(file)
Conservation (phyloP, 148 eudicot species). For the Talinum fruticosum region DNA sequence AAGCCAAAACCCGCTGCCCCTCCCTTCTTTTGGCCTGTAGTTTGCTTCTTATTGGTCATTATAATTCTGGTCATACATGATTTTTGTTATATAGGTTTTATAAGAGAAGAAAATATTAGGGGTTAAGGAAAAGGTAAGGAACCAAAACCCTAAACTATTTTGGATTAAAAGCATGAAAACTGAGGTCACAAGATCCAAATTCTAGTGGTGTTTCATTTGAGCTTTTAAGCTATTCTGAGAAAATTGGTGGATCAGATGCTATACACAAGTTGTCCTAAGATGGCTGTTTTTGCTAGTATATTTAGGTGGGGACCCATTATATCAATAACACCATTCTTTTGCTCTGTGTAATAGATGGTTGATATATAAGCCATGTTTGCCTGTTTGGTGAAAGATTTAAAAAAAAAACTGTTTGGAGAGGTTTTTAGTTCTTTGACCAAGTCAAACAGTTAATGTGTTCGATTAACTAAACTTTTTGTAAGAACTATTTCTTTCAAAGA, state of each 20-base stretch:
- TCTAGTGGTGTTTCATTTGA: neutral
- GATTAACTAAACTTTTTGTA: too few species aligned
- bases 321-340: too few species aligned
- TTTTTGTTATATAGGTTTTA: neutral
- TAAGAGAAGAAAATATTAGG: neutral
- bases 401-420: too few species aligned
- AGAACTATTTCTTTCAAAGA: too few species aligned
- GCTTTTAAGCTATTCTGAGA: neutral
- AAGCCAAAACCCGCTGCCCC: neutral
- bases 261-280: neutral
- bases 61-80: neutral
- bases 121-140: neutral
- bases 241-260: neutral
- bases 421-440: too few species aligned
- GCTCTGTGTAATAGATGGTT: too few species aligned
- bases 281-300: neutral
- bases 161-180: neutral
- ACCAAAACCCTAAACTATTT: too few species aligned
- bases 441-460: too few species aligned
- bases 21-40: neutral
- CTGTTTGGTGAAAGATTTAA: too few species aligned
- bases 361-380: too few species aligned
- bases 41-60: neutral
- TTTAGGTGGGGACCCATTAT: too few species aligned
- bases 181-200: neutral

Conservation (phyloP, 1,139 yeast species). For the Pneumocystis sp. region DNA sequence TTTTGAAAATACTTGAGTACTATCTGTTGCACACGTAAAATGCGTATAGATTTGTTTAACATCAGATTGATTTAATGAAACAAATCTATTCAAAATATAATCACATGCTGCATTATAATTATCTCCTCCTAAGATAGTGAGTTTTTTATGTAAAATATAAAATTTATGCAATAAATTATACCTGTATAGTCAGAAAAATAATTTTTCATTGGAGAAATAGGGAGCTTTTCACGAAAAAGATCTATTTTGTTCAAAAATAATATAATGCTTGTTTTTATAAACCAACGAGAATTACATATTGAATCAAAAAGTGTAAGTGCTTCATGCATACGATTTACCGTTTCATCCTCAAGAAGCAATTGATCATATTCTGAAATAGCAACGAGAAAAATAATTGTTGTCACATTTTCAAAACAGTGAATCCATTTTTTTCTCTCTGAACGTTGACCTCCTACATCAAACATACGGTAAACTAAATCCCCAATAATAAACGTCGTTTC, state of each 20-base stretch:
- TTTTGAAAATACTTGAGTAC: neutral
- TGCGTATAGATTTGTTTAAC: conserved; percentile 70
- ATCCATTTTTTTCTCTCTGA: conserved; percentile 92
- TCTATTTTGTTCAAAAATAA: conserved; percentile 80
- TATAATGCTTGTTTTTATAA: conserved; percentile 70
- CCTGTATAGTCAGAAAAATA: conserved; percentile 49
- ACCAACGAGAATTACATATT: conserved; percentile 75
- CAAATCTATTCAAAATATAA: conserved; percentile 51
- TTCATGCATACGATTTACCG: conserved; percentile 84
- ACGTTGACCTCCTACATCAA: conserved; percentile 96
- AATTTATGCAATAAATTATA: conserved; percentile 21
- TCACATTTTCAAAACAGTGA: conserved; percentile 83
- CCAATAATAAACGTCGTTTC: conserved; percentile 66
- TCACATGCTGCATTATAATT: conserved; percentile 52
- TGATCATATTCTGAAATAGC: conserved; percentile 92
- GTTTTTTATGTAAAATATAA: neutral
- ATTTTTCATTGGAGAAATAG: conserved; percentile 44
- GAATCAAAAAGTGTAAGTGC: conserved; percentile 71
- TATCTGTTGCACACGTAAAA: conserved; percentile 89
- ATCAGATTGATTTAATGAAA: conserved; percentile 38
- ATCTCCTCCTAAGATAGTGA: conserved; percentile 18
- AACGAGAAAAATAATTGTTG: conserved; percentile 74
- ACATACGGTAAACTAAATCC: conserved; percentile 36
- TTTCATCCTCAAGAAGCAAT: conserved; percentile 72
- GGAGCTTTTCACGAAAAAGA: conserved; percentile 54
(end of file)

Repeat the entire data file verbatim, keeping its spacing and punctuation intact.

Conservation (phyloP, 148 eudicot species). For the Talinum fruticosum region DNA sequence AAGCCAAAACCCGCTGCCCCTCCCTTCTTTTGGCCTGTAGTTTGCTTCTTATTGGTCATTATAATTCTGGTCATACATGATTTTTGTTATATAGGTTTTATAAGAGAAGAAAATATTAGGGGTTAAGGAAAAGGTAAGGAACCAAAACCCTAAACTATTTTGGATTAAAAGCATGAAAACTGAGGTCACAAGATCCAAATTCTAGTGGTGTTTCATTTGAGCTTTTAAGCTATTCTGAGAAAATTGGTGGATCAGATGCTATACACAAGTTGTCCTAAGATGGCTGTTTTTGCTAGTATATTTAGGTGGGGACCCATTATATCAATAACACCATTCTTTTGCTCTGTGTAATAGATGGTTGATATATAAGCCATGTTTGCCTGTTTGGTGAAAGATTTAAAAAAAAAACTGTTTGGAGAGGTTTTTAGTTCTTTGACCAAGTCAAACAGTTAATGTGTTCGATTAACTAAACTTTTTGTAAGAACTATTTCTTTCAAAGA, state of each 20-base stretch:
- TCTAGTGGTGTTTCATTTGA: neutral
- GATTAACTAAACTTTTTGTA: too few species aligned
- bases 321-340: too few species aligned
- TTTTTGTTATATAGGTTTTA: neutral
- TAAGAGAAGAAAATATTAGG: neutral
- bases 401-420: too few species aligned
- AGAACTATTTCTTTCAAAGA: too few species aligned
- GCTTTTAAGCTATTCTGAGA: neutral
- AAGCCAAAACCCGCTGCCCC: neutral
- bases 261-280: neutral
- bases 61-80: neutral
- bases 121-140: neutral
- bases 241-260: neutral
- bases 421-440: too few species aligned
- GCTCTGTGTAATAGATGGTT: too few species aligned
- bases 281-300: neutral
- bases 161-180: neutral
- ACCAAAACCCTAAACTATTT: too few species aligned
- bases 441-460: too few species aligned
- bases 21-40: neutral
- CTGTTTGGTGAAAGATTTAA: too few species aligned
- bases 361-380: too few species aligned
- bases 41-60: neutral
- TTTAGGTGGGGACCCATTAT: too few species aligned
- bases 181-200: neutral

Conservation (phyloP, 1,139 yeast species). For the Pneumocystis sp. region DNA sequence TTTTGAAAATACTTGAGTACTATCTGTTGCACACGTAAAATGCGTATAGATTTGTTTAACATCAGATTGATTTAATGAAACAAATCTATTCAAAATATAATCACATGCTGCATTATAATTATCTCCTCCTAAGATAGTGAGTTTTTTATGTAAAATATAAAATTTATGCAATAAATTATACCTGTATAGTCAGAAAAATAATTTTTCATTGGAGAAATAGGGAGCTTTTCACGAAAAAGATCTATTTTGTTCAAAAATAATATAATGCTTGTTTTTATAAACCAACGAGAATTACATATTGAATCAAAAAGTGTAAGTGCTTCATGCATACGATTTACCGTTTCATCCTCAAGAAGCAATTGATCATATTCTGAAATAGCAACGAGAAAAATAATTGTTGTCACATTTTCAAAACAGTGAATCCATTTTTTTCTCTCTGAACGTTGACCTCCTACATCAAACATACGGTAAACTAAATCCCCAATAATAAACGTCGTTTC, state of each 20-base stretch:
- TTTTGAAAATACTTGAGTAC: neutral
- TGCGTATAGATTTGTTTAAC: conserved; percentile 70
- ATCCATTTTTTTCTCTCTGA: conserved; percentile 92
- TCTATTTTGTTCAAAAATAA: conserved; percentile 80
- TATAATGCTTGTTTTTATAA: conserved; percentile 70
- CCTGTATAGTCAGAAAAATA: conserved; percentile 49
- ACCAACGAGAATTACATATT: conserved; percentile 75
- CAAATCTATTCAAAATATAA: conserved; percentile 51
- TTCATGCATACGATTTACCG: conserved; percentile 84
- ACGTTGACCTCCTACATCAA: conserved; percentile 96
- AATTTATGCAATAAATTATA: conserved; percentile 21
- TCACATTTTCAAAACAGTGA: conserved; percentile 83
- CCAATAATAAACGTCGTTTC: conserved; percentile 66
- TCACATGCTGCATTATAATT: conserved; percentile 52
- TGATCATATTCTGAAATAGC: conserved; percentile 92
- GTTTTTTATGTAAAATATAA: neutral
- ATTTTTCATTGGAGAAATAG: conserved; percentile 44
- GAATCAAAAAGTGTAAGTGC: conserved; percentile 71
- TATCTGTTGCACACGTAAAA: conserved; percentile 89
- ATCAGATTGATTTAATGAAA: conserved; percentile 38
- ATCTCCTCCTAAGATAGTGA: conserved; percentile 18
- AACGAGAAAAATAATTGTTG: conserved; percentile 74
- ACATACGGTAAACTAAATCC: conserved; percentile 36
- TTTCATCCTCAAGAAGCAAT: conserved; percentile 72
- GGAGCTTTTCACGAAAAAGA: conserved; percentile 54